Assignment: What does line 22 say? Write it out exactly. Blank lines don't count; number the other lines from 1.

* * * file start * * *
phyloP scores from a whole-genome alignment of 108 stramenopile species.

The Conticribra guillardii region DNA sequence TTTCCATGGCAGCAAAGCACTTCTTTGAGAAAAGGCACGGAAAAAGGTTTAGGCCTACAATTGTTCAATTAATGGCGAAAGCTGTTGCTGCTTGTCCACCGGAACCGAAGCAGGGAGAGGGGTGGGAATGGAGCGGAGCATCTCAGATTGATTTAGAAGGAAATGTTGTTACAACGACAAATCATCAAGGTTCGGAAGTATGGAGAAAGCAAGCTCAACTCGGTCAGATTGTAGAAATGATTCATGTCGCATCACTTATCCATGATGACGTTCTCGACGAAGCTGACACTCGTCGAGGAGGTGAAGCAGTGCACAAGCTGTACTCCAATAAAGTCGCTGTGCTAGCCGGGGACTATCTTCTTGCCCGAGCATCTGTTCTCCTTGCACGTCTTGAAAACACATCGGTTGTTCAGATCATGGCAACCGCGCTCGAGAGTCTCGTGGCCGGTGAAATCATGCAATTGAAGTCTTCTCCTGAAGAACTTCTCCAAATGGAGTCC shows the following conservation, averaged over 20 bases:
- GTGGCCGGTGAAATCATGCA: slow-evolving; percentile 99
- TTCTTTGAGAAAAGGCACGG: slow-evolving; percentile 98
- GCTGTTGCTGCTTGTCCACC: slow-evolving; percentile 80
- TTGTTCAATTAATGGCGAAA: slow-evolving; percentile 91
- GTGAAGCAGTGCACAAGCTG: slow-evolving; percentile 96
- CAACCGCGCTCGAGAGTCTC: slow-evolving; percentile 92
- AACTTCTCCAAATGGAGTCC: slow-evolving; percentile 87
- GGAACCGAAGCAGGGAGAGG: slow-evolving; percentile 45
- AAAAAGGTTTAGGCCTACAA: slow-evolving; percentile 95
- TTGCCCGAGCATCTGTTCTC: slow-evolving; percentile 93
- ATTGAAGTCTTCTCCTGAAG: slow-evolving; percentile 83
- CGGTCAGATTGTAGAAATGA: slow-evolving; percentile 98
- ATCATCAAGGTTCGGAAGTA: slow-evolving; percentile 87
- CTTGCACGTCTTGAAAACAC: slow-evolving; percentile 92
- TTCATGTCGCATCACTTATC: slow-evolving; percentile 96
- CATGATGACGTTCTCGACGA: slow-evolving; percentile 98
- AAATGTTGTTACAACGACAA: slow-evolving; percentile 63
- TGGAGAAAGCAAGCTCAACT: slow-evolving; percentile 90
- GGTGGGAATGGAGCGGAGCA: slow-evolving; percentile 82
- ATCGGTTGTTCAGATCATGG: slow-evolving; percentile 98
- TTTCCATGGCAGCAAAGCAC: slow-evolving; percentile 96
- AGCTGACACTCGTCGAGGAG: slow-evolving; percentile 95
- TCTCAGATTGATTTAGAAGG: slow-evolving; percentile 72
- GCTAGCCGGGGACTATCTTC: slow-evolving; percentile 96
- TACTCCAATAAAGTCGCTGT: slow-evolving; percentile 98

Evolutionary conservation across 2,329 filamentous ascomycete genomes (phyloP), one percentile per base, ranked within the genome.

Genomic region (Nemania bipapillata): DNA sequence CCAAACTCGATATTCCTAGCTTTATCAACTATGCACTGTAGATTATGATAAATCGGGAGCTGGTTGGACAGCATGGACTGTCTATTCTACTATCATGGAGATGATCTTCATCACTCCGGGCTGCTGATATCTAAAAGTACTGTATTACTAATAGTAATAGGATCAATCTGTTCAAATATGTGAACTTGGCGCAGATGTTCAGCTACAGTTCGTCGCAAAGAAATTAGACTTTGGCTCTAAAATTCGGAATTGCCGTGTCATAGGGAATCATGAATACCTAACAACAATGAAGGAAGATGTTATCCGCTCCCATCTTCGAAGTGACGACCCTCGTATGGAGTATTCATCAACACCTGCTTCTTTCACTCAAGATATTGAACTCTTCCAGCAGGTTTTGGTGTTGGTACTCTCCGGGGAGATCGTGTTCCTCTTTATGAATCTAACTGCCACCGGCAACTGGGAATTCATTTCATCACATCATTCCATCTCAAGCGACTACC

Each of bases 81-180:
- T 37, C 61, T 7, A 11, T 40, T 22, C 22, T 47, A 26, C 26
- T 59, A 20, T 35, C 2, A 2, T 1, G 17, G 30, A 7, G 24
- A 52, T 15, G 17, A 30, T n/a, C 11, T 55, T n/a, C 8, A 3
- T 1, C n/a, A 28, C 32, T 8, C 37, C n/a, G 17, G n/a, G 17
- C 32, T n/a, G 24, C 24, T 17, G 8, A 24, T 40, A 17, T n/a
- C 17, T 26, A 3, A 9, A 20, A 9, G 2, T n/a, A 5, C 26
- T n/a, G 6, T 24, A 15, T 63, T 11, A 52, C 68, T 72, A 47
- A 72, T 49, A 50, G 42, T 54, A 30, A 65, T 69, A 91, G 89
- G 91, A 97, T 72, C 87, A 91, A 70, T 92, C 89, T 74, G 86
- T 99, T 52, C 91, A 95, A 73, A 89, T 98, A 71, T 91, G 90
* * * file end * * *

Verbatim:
- ATCGGTTGTTCAGATCATGG: slow-evolving; percentile 98